Correction appended: April 2, 2015, 9:45 a.m.
Fifty years ago, when TIME made computers the cover subject for the April 2, 1965, issue, it seemed like the technology had already grown beyond the bounds of human imagination.
A little more than a decade earlier, the magazine reported, the United States had been home to a mere 100 computers. By 1965, there were 22,500 of them. (A 2013 Census report found that 83.8% of households had a computer in the U.S., and that's not even counting businesses or government offices.) The smallest model available weighed a now-whopping 59 lbs. The government was spending a billion dollars a year on its computers — that's about $7.4 billion today — and 650,000 Americans were employed making or selling computers, as others in many industries lost their jobs to automation.
They had irreversibly changed the speed of life across the country, making the impossible possible. By TIME's calculations, "To process without computers the flood of checks that will be circulating in the U.S. by 1970, banks would have to hire all the American women between 21 and 45."
And, some experts told TIME, those changes would only continue:
Men such as IBM Economist Joseph Froomkin feel that automation will eventually bring about a 20-hour work week, perhaps within a century, thus creating a mass leisure class. Some of the more radical prophets foresee the time when as little as 2% of the work force will be employed, warn that the whole concept of people as producers of goods and services will become obsolete as automation advances. Even the most moderate estimates of automation’s progress show that millions of people will have to adjust to leisurely, “nonfunctional” lives, a switch that will entail both an economic wrench and a severe test of the deeply ingrained ethic that work is the good and necessary calling of man.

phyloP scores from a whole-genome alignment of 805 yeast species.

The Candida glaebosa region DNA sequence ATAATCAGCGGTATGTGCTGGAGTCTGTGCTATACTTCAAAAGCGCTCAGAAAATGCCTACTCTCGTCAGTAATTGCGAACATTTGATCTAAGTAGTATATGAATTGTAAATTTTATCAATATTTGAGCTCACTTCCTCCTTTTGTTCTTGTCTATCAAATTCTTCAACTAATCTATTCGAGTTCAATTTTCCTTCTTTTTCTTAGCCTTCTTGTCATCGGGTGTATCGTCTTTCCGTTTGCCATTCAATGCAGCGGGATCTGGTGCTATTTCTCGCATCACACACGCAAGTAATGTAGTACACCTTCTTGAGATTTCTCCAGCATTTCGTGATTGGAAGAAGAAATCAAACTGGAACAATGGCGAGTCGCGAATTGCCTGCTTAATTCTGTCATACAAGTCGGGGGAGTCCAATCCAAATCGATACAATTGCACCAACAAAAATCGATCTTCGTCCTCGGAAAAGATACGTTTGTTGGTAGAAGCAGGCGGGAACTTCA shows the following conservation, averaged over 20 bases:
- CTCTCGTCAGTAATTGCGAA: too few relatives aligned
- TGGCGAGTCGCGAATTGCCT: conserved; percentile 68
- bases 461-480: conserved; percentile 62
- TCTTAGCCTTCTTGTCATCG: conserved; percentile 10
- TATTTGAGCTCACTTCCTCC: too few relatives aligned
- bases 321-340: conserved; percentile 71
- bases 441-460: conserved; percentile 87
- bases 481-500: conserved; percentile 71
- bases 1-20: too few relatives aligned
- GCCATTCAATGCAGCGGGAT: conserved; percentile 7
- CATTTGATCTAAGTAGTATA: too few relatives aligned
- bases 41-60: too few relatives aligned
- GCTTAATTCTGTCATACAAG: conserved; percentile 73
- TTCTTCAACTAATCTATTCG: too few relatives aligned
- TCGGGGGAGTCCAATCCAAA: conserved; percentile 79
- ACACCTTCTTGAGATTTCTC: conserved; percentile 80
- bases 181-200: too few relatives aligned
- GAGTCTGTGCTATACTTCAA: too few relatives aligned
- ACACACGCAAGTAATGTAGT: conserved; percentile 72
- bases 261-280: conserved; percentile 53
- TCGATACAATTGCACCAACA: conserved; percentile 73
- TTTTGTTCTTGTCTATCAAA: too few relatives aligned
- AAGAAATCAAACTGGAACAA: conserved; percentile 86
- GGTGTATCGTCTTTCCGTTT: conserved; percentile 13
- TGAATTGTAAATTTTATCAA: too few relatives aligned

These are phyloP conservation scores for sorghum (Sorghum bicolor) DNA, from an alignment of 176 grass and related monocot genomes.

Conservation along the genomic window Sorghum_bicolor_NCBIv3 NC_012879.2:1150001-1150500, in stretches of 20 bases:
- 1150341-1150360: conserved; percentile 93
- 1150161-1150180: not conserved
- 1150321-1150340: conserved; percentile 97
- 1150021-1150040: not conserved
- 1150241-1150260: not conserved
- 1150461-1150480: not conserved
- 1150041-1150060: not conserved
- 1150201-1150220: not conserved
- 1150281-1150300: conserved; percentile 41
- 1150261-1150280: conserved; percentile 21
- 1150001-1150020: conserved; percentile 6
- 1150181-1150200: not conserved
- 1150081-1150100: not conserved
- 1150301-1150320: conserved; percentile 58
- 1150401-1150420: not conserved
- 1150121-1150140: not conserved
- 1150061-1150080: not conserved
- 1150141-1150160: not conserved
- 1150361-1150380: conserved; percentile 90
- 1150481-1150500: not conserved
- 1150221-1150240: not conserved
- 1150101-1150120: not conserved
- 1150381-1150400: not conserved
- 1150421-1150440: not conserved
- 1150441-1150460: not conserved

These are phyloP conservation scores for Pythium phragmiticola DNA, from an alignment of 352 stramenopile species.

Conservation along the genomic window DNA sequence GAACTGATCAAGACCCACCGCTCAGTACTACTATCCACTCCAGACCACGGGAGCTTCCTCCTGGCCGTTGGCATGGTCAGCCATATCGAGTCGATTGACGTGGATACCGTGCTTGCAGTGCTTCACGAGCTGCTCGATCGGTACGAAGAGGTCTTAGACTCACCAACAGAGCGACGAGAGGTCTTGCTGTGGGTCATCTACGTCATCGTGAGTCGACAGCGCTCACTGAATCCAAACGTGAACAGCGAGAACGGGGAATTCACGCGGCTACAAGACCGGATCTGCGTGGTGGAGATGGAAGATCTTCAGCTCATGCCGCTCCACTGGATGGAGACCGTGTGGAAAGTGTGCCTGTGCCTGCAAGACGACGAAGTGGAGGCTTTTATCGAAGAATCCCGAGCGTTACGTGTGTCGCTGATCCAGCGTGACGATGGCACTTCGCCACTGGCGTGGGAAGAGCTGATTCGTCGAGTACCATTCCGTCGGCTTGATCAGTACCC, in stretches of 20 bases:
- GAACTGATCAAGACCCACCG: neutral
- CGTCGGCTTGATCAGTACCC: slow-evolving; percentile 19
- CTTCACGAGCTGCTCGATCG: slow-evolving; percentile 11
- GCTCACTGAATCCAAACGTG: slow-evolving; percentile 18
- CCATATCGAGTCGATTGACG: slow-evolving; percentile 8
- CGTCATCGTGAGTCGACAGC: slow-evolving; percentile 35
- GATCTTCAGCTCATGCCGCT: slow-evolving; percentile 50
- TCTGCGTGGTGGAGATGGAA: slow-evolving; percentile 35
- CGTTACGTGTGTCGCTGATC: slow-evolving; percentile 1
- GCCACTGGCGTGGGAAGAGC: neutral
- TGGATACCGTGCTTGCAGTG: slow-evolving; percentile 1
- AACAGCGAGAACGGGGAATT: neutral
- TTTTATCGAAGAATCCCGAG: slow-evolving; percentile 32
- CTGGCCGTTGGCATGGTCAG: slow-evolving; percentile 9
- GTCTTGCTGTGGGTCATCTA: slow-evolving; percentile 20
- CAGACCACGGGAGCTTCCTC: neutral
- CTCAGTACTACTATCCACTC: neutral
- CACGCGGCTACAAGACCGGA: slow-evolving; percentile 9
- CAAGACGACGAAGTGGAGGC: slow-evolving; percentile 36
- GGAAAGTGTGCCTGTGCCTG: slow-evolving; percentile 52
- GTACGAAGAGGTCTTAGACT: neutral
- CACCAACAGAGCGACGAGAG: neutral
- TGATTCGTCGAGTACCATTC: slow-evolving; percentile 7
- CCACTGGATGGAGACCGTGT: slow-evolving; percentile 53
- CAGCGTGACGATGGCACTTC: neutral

Though the economy would have to adjust, it wouldn't be all bad. "Many scientists hope that in time the computer will allow man to return to the Hellenic concept of leisure, in which the Greeks had time to cultivate their minds and improve their environment while slaves did all the labor," the article continued. "The slaves, in modern Hellenism, would be the computers."
The full century during which this change was predicted is only half-way done, but at this point the chances that we'll live to see a life of Hellenic leisure seem pretty dim. In fact, as a whole, Americans are working more than we were before computers came along to help out. (That change takes into account the entry into the workforce of many women; among men only, the average hours worked per week is slightly down, but not by as much as was predicted in 1965.)
Points for accuracy should go to the 1965 story's dissenters, who argued even then that society has always adjusted to whatever changes technology may bring, eventually creating more work for people to do when the old jobs get displaced. Sorry, 1965 readers who were looking forward to a life of computers doing all the annoying or difficult stuff.
And, even though computers aren't doing all the work, some of the 1965 story's predictions did come true. For example, Computers, TIME accurately predicted, "will eventually become as close to everyday life as the telephone—a sort of public utility of information."
Read the full 1965 cover story, here in the TIME Vault: The Cybernated Generation
Correction: The original version of this story misstated the proportion of U.S. households that had a computer in 2013. It was 83.8%.